What Do Agents Actually Earn From Their Commission?

A lot of people come to me asking how people make so much money with real estate. But, before you get too excited and get a real estate license yourself, you need to consider the truth about what agents really earn.
Let’s consider a house listed at $500,000 with a commission rate of 6%. In this case, that 6% adds up to $30,000. This may sound like a lot, but what if you start breaking it down?

Keep in mind that 99% of the transactions will have two real estate agents. One agent will represent the buyer, while one is going to represent the seller. This means that the 6% we mentioned earlier is going to be split in half.

But it doesn’t stop there. Agents often work on a team, so the $15,000 you thought was left is actually going to be split again. Let’s be generous and assume this split is going to be 50/50 again, and that the agent will be left with $7,500. What happens from there?

The next time you see a big total and think that’s what an agent is actually earning, think again.

Well, to have an active real estate license, you’ve got to associate yourself with a brokerage. This means that you’ll need to pay fees.

The broker fee can be 30% or even 40%. If you take that fee out of the $7,500 we mentioned earlier, that leaves just about $4,000.

That isn’t all. Then you pay other annual fees, your multiple listing services dues, and a few other costs as well, leaving a grand total of about $3,000.

Ultimately, agents may tend to end up with just 10% of the commission. So, the next time you see a total like $30,000, $40,000, or even $50,000 and think that’s the number an agent is actually earning, think again.

If you have any other questions, would like more information, or want advice on how you can be successful as a real estate agent, feel free to give me a call or send me an email. I look forward to hearing from you soon.

Can a Transaction Be Saved After a Low Appraisal?

What happens if your listing doesn’t appraise? Saving a transaction after this happens is difficult, but not impossible.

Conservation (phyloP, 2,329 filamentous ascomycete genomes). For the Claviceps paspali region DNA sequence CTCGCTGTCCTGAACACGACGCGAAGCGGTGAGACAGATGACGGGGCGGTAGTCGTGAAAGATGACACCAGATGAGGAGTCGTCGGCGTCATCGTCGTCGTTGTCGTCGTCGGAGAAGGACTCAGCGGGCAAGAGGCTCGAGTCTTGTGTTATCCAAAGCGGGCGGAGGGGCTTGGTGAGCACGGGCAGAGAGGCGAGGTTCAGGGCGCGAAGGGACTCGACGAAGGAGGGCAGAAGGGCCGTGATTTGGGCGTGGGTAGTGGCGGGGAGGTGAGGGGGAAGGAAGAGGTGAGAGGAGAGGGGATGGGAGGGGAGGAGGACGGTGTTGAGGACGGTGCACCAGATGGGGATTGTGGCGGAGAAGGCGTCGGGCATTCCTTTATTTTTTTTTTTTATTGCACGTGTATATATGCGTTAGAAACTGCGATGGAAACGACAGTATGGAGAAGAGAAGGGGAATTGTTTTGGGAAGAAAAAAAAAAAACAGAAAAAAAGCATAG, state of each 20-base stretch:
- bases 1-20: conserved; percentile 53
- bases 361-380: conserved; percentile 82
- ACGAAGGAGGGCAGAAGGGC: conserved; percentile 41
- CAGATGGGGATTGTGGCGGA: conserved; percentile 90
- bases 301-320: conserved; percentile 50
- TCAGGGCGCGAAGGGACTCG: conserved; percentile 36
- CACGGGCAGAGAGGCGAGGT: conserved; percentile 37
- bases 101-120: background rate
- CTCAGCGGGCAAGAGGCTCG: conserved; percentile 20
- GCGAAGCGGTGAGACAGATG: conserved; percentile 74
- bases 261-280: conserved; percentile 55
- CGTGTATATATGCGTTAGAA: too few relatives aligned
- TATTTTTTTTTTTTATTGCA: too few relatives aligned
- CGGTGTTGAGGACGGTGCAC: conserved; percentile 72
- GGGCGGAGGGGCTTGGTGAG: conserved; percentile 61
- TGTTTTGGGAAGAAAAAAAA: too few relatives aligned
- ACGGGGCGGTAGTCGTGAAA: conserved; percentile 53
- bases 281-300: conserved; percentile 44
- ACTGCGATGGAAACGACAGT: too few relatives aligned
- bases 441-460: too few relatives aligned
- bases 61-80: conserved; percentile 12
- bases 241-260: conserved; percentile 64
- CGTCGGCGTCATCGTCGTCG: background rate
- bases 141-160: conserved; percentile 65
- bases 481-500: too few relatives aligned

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If a house appraisal comes back at a low value, what can you do?

Imagine you have listed a home on the market for $500,000. After receiving multiple offers, you escalate the price to $525,000 only to later find out that the house couldn’t appraise at that value.

So how do you save a transaction from an unfortunate appraisal? Low appraisals are a difficult hurdle to overcome.

Since the lender won’t give more money than the house is worth, a low appraisal could cause buyers to back out when they realize their offer was too high.

As a real estate professional, I always try to turn these situations into a win-win. I do my best to create a compromise between the buyer and the seller so that the transaction can move forward.

However, this sometimes simply isn’t possible. Certain factors are beyond anyone’s control.

Low appraisals are a difficult hurdle to overcome.

Sellers, though, do have options in certain cases. If you are listing in a seller’s market with very little inventory, you have a much better chance of salvaging a transaction after a low appraisal. Appraisal contingencies may be removed if the conditions are right. Cash offers are also possible—but those are very rare.

Sellers trying to list in a buyer’s market are not in such a good position. It will be very difficult to navigate this kind of situation as a seller.

It’s ultimately best to try avoiding a low appraisal in the first place. If the appraisal does come in low, you still need to carefully analyze the appraisal to make sure everything has been accurately assessed.

If you have any other questions or would like more information, feel free to give me a call or send me an email. I look forward to hearing from you soon.